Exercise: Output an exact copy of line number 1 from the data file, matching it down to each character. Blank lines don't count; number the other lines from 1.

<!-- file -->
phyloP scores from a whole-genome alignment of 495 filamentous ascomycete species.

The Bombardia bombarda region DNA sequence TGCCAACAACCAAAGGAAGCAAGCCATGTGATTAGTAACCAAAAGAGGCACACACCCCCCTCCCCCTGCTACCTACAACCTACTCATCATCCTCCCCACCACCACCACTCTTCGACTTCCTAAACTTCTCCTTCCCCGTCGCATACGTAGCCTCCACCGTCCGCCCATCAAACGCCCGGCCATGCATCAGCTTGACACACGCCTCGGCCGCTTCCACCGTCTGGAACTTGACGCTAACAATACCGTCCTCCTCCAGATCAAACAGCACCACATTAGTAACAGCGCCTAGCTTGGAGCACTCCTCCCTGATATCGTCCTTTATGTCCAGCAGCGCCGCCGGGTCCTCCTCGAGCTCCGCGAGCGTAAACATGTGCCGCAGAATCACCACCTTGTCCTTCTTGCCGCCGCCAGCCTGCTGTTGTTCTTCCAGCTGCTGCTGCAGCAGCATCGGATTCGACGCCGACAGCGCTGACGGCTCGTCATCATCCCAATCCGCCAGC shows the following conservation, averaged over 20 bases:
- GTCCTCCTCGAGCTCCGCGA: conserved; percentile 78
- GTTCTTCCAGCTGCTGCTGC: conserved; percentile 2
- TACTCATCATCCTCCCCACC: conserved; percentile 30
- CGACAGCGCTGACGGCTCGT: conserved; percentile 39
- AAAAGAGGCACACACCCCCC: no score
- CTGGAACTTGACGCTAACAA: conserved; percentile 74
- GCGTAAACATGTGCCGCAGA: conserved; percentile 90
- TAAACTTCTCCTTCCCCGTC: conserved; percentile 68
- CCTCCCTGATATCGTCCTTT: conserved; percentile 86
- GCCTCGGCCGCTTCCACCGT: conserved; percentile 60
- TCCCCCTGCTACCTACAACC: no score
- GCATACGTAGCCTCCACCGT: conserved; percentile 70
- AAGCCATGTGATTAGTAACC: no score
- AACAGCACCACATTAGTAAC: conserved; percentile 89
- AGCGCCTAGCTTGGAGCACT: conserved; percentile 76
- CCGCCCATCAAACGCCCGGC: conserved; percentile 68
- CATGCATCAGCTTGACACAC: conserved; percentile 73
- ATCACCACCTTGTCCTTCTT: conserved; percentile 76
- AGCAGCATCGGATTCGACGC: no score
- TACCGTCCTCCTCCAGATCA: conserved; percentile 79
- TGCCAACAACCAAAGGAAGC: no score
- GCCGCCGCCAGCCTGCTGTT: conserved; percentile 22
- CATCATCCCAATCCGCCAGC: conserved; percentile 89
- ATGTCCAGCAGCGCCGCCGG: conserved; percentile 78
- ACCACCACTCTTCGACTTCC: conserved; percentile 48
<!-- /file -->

phyloP scores from a whole-genome alignment of 495 filamentous ascomycete species.